Ingrid Osvald was a domestic science teacher in rural housekeeping, but worked mostly in teacher training, and also as an author, school administrator and politician during the first half of the 1900s. She was one of the most eminent persons in domestic science education of her time.
Ingrid Osvald was born in St Peder’s parish in Gothenburg in 1896. Her mother Hulda Charlotta Olsson, née Börjesson, was a farmer’s daughter and her father Carl Olsson was a captain in the merchant navy. The family’s seven children were all given good educations despite the cost. For Ingrid Osvald, this meant a girls’ school in Gothenburg. Her father wanted her to matriculate, but Ingrid Osvald opposed that since it was not necessary when applying to be a domestic science teacher. Instead she worked as a governess in Dalarna after completing her studies at the girls’ school in 1914. She then completed studies at the rural domestic science school in Mora started by the couple Anders and Emma Zorn.
After that, Ingrid Osvald trained as a rural domestic science teacher at the Fackskolan för huslig ekonomi in Uppsala in 1916–1918. The principal there, Ida Norrby made Ingrid Osvald her protegée. Shortly after qualifying, at a remarkably young age, she was appointed as a teacher and principal at the Fackskolan’s rural Lanthushållsseminarium outside Uppsala. Ida Norrby helped Ingrid Osvald at the start of her career, among other things by seeing to it that she was able to study abroad. At the beginning of the 1930s, Ingrid Osvald travelled to the USA on the Swedish-American Foundation’s scholarship, to study domestic science education and the information enterprise that the American Agricultural Department provided for women in rural areas. The trip made a permanent impression on Ingrid Osvald and influenced the Swedish home consultant enterprise that was formed after the American model. Ingrid Osvald had herself a role in introducing this advice function for women in agriculture in Sweden. During the 1930s, she was both active in forming opinions and as an expert in several enquiries into farming women’s living and working conditions, among them the 1937 home consultant enquiry.
The 1930s were a significant and formative period in Ingrid Osvald’s professional life. During that decade, she took on herself and was allotted several assignments apart from her post as principal at the Lanthushållsseminarium. She was appointed as the Kungliga Lantbruksstyrelsen inspector for agricultural domestic science schools and involved herself in Sveriges Husmodersföreningars Riksförbund (SHR, now Riksförbundet Hem och Samhälle), as among other things a collaborator in their members’ magazine. Parallel to this, Ingrid Osvald made a name for herself as the editor of a series of manuals and textbooks for farmers’ wives and rural domestic science schools, published by LT:s Förlag AB. The books sold in large editions and were to be found in practically all farming households in the country. All this contributed to establishing Ingrid Osvald as the foremost authority in the country on matters concerning farming women’s professional education and living conditions in farmers’ homes.
Ingrid Osvald’s competence was in great demand in the 1930s and 1940s, which is clear from the many state enquiries in which she collaborated during that period. She was among other things a member of the population commission and the single investigator on the future organisation of domestic science education. Ingrid Osvald’s contributions as an investigator and state inspector pave the way to a place in the first chamber in parliament for the Liberal people’s party (Folkpartiet) and as a senior administrative officer on the Board of Directors for professional education at the end of the 1940s. As the latter, Ingrid Osvald was responsible for domestic science education. In 1951, she married the county governor for Gothenburg and Bohuslän county, Malte Jacobson. The couple had no children.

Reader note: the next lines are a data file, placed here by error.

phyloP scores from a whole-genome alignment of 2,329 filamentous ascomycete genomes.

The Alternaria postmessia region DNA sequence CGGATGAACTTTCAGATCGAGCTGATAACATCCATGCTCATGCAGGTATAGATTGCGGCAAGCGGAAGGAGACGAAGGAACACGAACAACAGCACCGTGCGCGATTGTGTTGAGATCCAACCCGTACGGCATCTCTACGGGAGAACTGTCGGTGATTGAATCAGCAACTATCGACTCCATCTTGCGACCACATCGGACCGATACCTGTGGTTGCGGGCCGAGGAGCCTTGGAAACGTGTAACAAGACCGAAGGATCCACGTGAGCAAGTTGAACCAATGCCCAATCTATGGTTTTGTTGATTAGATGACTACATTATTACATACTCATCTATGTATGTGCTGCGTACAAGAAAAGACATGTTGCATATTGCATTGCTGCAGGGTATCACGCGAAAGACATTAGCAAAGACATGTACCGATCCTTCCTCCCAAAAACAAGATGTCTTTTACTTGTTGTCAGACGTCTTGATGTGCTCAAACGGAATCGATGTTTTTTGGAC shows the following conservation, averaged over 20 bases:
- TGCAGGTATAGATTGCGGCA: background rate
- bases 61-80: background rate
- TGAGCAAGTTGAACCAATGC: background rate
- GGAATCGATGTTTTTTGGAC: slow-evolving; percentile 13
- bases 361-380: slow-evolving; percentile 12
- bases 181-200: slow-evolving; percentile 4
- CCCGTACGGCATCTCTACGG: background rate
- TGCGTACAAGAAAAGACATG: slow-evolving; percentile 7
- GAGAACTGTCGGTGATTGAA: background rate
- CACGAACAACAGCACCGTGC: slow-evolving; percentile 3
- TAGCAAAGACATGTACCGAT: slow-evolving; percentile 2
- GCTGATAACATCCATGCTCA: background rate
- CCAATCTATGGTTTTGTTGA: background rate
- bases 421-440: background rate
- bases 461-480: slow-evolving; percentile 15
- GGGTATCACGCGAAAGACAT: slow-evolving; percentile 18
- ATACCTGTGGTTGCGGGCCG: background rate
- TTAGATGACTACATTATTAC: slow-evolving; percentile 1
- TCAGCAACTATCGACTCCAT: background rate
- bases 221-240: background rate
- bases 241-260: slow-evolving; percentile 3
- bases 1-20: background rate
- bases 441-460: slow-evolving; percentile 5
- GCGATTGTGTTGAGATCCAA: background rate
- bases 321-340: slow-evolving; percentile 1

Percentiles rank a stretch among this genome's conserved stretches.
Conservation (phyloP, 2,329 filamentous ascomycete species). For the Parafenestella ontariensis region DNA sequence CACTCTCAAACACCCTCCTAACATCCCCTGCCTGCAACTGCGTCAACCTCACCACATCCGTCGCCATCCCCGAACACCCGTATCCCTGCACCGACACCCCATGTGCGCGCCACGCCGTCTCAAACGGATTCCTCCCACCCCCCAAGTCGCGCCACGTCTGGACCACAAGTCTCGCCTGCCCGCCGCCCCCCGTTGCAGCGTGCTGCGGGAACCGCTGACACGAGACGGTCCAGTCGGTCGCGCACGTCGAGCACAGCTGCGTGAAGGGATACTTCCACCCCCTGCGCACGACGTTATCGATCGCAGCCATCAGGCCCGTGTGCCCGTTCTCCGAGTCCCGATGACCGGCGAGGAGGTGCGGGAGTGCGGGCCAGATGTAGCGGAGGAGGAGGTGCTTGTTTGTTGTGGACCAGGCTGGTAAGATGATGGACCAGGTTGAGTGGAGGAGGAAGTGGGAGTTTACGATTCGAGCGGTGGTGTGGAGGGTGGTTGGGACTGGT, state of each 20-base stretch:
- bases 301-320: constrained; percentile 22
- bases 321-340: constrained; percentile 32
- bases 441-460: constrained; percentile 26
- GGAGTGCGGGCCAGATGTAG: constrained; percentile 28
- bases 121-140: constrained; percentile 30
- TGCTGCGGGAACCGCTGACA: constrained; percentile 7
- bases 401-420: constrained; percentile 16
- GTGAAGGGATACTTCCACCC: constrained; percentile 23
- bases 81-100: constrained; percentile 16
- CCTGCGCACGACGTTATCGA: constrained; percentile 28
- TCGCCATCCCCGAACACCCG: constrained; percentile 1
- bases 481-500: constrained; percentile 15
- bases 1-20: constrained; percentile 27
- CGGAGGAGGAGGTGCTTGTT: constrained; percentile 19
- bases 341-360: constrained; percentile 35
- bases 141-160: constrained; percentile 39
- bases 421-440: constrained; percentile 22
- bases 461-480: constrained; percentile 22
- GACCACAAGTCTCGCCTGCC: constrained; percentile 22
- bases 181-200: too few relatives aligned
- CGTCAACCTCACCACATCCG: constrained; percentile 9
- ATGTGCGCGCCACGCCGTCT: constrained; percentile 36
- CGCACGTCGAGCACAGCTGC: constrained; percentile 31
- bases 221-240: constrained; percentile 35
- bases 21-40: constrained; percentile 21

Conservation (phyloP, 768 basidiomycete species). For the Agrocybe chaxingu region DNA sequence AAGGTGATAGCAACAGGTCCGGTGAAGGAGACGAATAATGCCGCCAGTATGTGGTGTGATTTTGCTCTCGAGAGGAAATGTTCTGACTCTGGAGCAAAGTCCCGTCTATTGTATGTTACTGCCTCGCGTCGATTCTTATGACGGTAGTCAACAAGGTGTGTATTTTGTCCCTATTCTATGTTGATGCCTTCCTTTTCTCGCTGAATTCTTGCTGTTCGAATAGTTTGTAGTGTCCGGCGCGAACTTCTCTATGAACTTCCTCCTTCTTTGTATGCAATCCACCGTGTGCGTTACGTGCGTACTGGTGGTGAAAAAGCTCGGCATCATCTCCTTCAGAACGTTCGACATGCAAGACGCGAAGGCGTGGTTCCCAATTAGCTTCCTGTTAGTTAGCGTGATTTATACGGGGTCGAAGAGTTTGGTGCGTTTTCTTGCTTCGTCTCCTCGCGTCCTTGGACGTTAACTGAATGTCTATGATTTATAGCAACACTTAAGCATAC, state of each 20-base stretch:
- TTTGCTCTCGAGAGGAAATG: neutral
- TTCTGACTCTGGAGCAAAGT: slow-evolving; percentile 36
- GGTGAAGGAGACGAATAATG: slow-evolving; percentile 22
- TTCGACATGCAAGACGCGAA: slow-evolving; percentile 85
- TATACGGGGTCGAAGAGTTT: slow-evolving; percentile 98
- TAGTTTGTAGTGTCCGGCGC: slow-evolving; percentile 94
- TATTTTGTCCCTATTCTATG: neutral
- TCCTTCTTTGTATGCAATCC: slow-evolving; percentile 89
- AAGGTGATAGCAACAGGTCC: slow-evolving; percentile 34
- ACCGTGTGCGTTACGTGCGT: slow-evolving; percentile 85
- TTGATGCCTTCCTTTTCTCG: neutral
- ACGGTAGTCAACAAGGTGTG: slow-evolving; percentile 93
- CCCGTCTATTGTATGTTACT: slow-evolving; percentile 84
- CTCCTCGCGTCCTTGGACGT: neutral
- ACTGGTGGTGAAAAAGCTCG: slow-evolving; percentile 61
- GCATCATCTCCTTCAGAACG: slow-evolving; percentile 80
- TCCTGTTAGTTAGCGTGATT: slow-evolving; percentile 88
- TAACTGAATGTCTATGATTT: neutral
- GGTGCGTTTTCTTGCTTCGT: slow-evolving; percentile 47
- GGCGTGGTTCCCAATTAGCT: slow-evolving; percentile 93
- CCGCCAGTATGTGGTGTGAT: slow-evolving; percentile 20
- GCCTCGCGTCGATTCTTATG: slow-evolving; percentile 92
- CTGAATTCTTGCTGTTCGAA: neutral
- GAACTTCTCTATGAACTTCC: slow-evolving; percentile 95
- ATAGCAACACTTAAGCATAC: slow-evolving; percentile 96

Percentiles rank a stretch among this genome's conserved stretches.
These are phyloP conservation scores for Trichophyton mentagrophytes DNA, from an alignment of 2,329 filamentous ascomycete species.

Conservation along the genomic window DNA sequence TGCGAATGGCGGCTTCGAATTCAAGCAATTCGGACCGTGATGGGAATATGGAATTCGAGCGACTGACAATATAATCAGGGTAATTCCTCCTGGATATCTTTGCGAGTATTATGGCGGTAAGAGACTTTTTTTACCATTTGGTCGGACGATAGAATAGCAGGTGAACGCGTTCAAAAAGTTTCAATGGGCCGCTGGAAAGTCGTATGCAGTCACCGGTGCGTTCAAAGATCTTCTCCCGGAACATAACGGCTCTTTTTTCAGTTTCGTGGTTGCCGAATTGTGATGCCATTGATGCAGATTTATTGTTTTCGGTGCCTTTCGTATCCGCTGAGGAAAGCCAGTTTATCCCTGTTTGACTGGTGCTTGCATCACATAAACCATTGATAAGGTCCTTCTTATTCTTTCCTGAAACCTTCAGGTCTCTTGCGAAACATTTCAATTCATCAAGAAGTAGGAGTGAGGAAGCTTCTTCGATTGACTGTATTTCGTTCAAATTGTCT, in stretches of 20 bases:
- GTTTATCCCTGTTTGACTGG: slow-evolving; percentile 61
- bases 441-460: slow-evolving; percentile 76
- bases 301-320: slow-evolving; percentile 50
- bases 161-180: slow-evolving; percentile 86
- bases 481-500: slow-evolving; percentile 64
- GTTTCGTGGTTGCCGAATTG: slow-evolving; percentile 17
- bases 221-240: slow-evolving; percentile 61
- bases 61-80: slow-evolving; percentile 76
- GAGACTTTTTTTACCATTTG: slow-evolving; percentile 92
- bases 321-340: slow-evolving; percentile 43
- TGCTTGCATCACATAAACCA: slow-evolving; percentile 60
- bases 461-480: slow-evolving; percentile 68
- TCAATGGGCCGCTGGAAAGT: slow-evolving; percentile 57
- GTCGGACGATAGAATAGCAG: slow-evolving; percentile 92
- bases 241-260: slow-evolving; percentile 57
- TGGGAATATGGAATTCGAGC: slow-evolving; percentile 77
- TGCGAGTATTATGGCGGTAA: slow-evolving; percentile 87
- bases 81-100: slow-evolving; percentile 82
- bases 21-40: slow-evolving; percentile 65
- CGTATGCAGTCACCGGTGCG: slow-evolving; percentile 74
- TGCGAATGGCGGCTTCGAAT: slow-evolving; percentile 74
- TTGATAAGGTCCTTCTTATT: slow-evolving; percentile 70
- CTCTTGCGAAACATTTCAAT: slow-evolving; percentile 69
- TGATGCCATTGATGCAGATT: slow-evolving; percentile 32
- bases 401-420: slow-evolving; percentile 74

Within her field of activity, Ingrid Osvald contributed to opening new doors for the teaching corps to which she herself belonged: rural domestic science teachers. She was driven by an ambition to professionalise it and other domestic science groups, and suggested this in the so-called Osvaldska report in 1950 on the organisation of domestic science education – that it should be centralised, state-run and greatly expanded. This was also what happened, though first in the 1960s and 1970s and not in the way Ingrid Osvald had wished. In an interview at the end of her life, she pointed out that her time as a parliamentary politician and senior administrative officer during the 1950s was governed by other rules than those she was used to in her woman-dominated professional field. As a school bureaucrat and politician, she found herself in a male-dominated world in which it was difficult to win respect for the women’s issues that engaged her.
Ingrid Osvald retired in 1961, but continued to be active in forming opinion and discussing domestic issues. At the end of the 1960s, she became a critic of what she called “men’s dominion over women’s issues”. By this she meant the problem that decisions on women’s education were taken by men without insight into or experience of domestic science education. As a pensioner, Ingrid Osvald also renewed her interest in domestic handicrafts. In 1961–1973, she was the chairperson of the Svenska Hemslöjdsföreningarnas Riksförbund (SHR) and under her leadership, this association grew and flourished. Through SHR, Ingrid Osvald reconnected with her passion for domestic handicrafts in general and weaving in particular.
Ingrid Osvald died in October 1987. She is buried in Örgryte Old Cemetery in Gothenburg.